Ruby red, tending to garnet with age, and an intense flavor that varies from bottle to bottle. It boasts a dry, full-bodied aftertaste and ages well: after 4 or 5 years it pairs wonderfully with game dishes. It was the first of the Ligurian wines to obtain the DOC (Denominazione di Origine Controllata, i.e. designation of controlled origin) status. The Rossese grape variety is considered indigenous, but it may have a degree of kinship with a red grape variety that grows in the Bandol region, in France. The two grape varieties are bush-trained, and Rossese is the only bush-trained grape in Liguria.

Pigato di Albenga

Possibly originating from Greece, this wine reached the dry hills of the Albenga Plain traveling through Spain and Corsica. The origin of its name is still uncertain but it probably comes from the “pighe”, i.e. brown spots that mark the berries once the clusters are ripe. It is a white wine that displays varying colors, fragrances, aromas, and flavors depending on the soil type, area, exposure, and winemaking techniques used. It has a brilliant, transparent, pale gold color veined with green highlights when it is made in areas that are far from the sea, and a bright, vivid gold when produced near the sea. Its aroma is always intense, with heady notes of grass, forest, pine trees, and sea and a faint fruity hint. The mouthfeel, dry, full, intense, and rich, leaves a lingering trace of warmth.


A grape variety that is unable to cope with harsh cold weather and only thrives in temperate climates, along the coast. It yields a clear, shiny, golden-hued wine that tends to amber after a year in the bottle. It carries a delicate rustic aroma, with a slightly fruity finish, and is soft, supple, serene, and caressing on the palate. Its slight initial bite unfolds gracefully into a velvety underlying bitterness. Popular in Liguria and Sardinia, and long considered native to both, Vermentino is actually a variety of Malvasia that was brought to Corsica from Spain in the 1300s and then reached Provence where it is known as Malvoisie Gros Grains.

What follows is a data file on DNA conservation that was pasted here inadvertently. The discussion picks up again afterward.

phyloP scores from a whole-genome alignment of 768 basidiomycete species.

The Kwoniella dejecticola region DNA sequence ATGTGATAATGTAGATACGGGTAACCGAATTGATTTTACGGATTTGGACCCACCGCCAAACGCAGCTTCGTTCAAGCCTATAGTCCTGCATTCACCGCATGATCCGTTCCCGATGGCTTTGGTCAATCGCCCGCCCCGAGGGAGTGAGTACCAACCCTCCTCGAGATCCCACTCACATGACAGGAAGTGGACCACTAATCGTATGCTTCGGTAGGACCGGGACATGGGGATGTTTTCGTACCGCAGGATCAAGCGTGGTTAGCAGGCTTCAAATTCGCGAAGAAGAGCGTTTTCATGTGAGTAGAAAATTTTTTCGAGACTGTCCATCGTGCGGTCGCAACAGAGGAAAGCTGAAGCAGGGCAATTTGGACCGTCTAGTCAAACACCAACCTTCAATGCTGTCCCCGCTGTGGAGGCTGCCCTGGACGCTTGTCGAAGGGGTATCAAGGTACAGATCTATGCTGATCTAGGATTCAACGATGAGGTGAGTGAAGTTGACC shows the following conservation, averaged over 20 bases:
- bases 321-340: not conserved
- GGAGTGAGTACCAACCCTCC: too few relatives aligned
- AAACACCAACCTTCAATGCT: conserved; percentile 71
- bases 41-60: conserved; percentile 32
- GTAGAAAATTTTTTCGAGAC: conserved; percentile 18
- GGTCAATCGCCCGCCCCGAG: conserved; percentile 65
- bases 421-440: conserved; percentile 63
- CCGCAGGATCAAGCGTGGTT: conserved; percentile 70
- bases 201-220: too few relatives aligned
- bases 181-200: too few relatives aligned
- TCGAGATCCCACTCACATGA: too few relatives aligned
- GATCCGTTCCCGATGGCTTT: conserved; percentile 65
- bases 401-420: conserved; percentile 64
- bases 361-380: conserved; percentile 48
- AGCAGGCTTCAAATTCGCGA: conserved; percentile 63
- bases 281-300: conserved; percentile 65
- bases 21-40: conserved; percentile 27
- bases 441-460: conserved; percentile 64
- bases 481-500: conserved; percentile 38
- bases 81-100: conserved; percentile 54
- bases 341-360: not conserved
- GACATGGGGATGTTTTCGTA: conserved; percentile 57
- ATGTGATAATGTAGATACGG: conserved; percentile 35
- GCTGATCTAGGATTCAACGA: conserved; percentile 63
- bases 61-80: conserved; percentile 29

Cinque Terre

Arguably Liguria’s most celebrated and iconic wine. Rich in tradition and well-known even beyond borders, it is made from 60%-100% Bosco, and 0% to 40% Albarola grapes. The production area consists of four hundred hectares of terrain in strips or terraces, often overlooking the sea, located in Monterosso, Vernazza, and Rio Maggiore, three of the five coastal gems that give the area its name (the other two are Corniglia and Manarola). UNESCO has declared the Cinque Terre a “World Heritage Site” in recognition of its unique environment. Cinque Terre is straw-yellow in color and fresh and dry in flavor, with a delicate scent of field grasses and a slight brackish hint. It pairs fabulously with fish recipes and typical Ligurian pasta dishes.


Made from Dolcetto grapes (95%-100%) and other local red grapes. Bright ruby red in color, it has an intense winy aroma and dry, tannic flavor. Its name reveals the wine’s origins at a glance. Ormea is, in fact, the first Piedmontese town one finds after crossing the Colle di Nava. The Ormeasco variety is, quite simply, Piedmontese Dolcetto that grows in soils caressed by sea winds, hence with its own distinct personality. Ormeasco is, essentially, suitable for all types of meals, but its Superiore version (minimum one-year aging, and an alcohol content above 12.5°) pairs wonderfully with red meat and roasts.